6 votes – “Panopticon” by Emily Jerome – A look at the criminal justice and private prison system, told from the perspectives of a new inmate, a correctional officer, and a Wall Street hotshot.
6 votes – “Queen Elizabeth” by Shatara Michelle Ford – An uptight high-achieving, black post-grad who becomes (increasingly) irreverent and (slightly) destructive when she realizes that the life she’s living is not the life she wants.
6 votes – “Skyward” by Joe Ballerini – The true story of two families who attempt to escape over the Berlin Wall using a hot air balloon in 1979.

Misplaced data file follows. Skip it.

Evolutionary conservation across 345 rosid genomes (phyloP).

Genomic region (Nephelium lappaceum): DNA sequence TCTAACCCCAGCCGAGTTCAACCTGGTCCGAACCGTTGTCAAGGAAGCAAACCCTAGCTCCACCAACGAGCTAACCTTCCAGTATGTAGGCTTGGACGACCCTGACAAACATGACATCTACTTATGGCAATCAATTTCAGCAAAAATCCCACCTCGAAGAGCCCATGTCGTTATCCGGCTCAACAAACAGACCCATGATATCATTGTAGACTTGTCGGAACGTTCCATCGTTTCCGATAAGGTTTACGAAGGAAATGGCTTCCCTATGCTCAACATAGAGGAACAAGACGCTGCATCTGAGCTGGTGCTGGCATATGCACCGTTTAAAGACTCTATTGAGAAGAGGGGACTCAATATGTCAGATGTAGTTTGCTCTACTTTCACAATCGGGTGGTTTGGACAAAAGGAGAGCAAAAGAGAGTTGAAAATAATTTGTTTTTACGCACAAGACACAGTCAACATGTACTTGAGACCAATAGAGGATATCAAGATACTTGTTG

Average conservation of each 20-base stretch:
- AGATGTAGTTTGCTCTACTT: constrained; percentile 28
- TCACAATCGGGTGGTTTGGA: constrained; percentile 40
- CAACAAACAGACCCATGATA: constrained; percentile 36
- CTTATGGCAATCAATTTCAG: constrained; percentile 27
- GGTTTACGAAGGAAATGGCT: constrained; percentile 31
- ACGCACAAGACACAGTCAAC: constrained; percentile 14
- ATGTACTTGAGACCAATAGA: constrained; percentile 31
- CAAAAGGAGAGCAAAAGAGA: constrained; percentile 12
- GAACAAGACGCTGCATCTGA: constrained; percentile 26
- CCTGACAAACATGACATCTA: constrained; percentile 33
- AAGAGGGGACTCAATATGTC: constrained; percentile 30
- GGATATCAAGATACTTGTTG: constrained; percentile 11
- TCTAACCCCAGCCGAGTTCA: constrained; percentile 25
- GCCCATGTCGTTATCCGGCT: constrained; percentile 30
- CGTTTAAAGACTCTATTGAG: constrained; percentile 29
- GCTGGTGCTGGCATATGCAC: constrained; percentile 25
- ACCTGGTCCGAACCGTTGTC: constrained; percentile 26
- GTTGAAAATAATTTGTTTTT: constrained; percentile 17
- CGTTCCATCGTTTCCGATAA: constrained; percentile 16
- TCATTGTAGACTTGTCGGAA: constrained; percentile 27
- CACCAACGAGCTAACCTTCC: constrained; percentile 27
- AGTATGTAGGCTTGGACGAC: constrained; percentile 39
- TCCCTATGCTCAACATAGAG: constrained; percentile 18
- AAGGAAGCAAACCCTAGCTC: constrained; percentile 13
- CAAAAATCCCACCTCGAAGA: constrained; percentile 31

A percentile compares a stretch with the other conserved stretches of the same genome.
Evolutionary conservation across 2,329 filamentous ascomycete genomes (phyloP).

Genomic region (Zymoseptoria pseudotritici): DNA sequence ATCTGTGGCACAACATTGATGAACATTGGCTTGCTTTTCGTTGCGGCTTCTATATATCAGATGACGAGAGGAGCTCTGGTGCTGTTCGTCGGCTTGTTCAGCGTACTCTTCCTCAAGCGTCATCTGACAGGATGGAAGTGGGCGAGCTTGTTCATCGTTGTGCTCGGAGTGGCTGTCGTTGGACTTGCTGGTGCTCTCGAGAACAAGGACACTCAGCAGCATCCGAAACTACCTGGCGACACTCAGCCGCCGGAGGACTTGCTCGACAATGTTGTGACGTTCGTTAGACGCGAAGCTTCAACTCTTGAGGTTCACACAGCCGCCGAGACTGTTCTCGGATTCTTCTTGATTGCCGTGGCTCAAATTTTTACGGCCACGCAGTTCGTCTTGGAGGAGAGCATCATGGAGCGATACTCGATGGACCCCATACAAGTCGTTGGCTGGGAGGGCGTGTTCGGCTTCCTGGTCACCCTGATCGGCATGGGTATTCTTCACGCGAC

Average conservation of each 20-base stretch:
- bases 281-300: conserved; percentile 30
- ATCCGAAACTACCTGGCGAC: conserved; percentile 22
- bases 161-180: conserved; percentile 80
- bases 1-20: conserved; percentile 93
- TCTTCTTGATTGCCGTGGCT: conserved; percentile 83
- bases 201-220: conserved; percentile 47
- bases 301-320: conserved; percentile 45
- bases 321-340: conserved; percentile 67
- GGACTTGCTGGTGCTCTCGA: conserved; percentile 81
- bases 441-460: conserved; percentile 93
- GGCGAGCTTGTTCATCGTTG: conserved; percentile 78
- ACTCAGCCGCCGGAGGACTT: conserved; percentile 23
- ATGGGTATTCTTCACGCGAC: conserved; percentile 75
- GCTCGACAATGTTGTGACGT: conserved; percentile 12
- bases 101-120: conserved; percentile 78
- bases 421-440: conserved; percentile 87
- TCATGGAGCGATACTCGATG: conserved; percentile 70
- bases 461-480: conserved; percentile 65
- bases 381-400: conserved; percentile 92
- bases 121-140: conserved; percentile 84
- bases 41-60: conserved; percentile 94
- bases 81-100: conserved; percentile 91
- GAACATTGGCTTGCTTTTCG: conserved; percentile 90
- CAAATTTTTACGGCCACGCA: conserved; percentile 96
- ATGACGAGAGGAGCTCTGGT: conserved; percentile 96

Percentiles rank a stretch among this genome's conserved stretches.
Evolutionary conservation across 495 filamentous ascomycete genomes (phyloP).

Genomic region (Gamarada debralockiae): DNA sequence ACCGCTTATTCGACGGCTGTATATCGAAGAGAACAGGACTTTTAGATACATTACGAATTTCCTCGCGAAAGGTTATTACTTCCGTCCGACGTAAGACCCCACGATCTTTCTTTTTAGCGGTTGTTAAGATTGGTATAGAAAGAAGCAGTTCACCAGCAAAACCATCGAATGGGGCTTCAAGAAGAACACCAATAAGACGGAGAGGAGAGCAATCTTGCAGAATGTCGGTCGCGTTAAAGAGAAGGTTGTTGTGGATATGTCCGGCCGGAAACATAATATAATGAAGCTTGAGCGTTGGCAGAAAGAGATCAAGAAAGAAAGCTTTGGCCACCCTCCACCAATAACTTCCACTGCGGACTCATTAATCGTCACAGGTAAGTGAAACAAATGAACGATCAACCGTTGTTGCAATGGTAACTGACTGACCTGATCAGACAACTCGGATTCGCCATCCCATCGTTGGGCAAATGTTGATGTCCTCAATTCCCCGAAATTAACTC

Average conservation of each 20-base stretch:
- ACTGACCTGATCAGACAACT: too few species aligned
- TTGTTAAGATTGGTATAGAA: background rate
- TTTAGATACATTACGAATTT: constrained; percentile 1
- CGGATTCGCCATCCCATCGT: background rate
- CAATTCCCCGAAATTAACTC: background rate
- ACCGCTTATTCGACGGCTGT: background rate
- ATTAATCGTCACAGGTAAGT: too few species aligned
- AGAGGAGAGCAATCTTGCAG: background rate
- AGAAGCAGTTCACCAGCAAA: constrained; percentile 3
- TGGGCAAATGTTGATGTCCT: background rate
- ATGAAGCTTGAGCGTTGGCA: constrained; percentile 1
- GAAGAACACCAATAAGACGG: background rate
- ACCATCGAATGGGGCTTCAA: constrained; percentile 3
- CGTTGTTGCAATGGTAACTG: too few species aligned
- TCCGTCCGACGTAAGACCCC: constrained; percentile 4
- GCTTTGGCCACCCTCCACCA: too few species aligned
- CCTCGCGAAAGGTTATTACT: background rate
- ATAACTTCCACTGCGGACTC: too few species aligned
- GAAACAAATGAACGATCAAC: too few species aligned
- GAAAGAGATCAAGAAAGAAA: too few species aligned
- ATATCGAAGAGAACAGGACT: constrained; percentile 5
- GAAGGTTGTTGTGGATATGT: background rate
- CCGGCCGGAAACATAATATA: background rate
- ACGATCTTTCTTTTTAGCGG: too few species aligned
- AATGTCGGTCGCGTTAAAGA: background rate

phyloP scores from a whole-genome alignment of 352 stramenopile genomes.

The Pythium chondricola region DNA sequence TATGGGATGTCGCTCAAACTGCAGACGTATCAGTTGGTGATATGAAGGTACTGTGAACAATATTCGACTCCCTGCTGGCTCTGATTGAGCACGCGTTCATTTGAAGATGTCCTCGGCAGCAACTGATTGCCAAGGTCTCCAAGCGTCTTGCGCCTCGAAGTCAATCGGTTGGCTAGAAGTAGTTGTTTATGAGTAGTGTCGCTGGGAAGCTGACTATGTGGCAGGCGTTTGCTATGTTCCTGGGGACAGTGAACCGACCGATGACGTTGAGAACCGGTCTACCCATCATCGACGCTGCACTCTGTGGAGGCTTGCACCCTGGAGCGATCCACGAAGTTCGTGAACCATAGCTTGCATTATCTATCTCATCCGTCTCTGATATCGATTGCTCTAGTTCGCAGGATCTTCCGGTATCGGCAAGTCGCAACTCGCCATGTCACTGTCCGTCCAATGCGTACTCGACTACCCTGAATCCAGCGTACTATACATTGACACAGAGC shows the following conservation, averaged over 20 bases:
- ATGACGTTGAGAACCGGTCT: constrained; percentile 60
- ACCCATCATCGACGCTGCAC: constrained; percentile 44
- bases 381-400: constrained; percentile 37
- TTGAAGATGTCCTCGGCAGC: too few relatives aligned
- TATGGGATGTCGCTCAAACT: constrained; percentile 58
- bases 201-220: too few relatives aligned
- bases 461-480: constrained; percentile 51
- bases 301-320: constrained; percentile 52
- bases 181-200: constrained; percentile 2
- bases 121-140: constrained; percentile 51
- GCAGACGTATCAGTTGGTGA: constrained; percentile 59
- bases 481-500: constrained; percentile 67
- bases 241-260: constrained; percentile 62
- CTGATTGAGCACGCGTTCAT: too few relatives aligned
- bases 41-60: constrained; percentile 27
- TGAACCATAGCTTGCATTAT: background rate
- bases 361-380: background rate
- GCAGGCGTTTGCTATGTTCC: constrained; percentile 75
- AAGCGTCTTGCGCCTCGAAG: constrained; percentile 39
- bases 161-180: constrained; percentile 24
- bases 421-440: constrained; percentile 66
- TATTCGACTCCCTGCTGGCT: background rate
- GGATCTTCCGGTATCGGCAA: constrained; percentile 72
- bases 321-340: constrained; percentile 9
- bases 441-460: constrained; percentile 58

6 votes – “The Sleepover” by Sarah Rothschild – When bad guys break into their home and kidnap their parents, siblings Kevin and Clancy are forced to confront the fact that there may be way more to their stay-at-home mom than meets the eye.
6 votes – “The White Devils” by Leon Hendrix III – Cassius raises his sons, Malcolm and Mandela, isolated and alone in the woods. They have never met another person in their entire lives. The boys have learned to survive and protect their fragile family at all cost. When they find a mysterious wounded white girl, June, alone and lost in their woods, prejudice, lies and love set them on a collision course with the real world that puts all their lives at risk.